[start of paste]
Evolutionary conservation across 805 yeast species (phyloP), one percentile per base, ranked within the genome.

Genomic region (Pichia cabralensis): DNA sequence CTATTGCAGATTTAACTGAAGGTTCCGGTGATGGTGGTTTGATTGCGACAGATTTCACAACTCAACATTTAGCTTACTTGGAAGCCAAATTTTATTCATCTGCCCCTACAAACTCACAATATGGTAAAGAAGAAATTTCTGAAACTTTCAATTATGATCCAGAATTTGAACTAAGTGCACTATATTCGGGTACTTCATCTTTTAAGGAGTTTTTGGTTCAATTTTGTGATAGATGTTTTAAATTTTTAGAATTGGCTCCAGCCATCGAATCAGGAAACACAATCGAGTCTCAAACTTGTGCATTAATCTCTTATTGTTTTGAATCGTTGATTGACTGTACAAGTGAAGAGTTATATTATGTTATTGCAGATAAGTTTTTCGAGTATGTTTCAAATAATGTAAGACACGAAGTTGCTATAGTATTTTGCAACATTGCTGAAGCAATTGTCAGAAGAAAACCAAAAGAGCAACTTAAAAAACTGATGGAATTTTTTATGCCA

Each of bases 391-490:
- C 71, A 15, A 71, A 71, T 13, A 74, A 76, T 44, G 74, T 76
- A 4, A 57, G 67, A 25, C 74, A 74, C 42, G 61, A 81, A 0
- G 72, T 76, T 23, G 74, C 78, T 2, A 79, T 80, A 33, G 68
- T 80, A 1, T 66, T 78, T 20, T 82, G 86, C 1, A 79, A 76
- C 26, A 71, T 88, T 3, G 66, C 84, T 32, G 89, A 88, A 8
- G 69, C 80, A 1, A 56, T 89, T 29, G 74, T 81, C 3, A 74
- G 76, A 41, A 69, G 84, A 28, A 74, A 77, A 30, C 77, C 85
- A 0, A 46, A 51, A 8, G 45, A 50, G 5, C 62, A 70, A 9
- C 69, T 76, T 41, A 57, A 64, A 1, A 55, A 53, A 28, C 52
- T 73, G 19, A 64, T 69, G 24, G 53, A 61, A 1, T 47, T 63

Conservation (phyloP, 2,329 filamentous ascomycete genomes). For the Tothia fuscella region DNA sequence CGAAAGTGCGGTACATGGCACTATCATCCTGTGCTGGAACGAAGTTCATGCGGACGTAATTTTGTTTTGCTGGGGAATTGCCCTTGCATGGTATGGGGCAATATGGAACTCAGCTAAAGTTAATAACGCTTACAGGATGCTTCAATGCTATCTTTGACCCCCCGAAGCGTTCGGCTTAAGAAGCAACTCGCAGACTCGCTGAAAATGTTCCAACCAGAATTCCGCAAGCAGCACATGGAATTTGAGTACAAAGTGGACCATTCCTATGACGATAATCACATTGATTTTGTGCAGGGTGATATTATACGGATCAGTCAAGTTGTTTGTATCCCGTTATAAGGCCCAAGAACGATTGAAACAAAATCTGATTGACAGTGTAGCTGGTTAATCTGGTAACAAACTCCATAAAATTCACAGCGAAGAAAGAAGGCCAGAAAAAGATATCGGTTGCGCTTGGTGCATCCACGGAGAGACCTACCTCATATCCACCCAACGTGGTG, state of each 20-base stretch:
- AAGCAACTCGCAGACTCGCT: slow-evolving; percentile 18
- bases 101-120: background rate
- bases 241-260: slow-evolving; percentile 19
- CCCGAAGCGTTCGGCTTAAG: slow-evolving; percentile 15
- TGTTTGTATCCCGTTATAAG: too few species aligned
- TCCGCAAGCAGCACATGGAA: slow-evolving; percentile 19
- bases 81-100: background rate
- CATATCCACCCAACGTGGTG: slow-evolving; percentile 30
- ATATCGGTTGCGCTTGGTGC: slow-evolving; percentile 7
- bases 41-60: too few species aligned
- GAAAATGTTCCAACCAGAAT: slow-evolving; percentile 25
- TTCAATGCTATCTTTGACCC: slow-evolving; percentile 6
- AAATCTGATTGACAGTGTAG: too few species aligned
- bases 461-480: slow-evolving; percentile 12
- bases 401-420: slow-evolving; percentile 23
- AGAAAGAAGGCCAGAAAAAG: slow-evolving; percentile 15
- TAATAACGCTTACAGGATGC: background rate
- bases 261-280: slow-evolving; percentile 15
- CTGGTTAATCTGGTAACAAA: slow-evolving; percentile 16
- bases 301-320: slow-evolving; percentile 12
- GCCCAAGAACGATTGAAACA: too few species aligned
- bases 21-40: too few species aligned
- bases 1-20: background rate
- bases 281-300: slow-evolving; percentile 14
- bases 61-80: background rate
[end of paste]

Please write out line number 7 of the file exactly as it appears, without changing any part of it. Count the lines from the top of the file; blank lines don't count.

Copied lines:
- T 80, A 1, T 66, T 78, T 20, T 82, G 86, C 1, A 79, A 76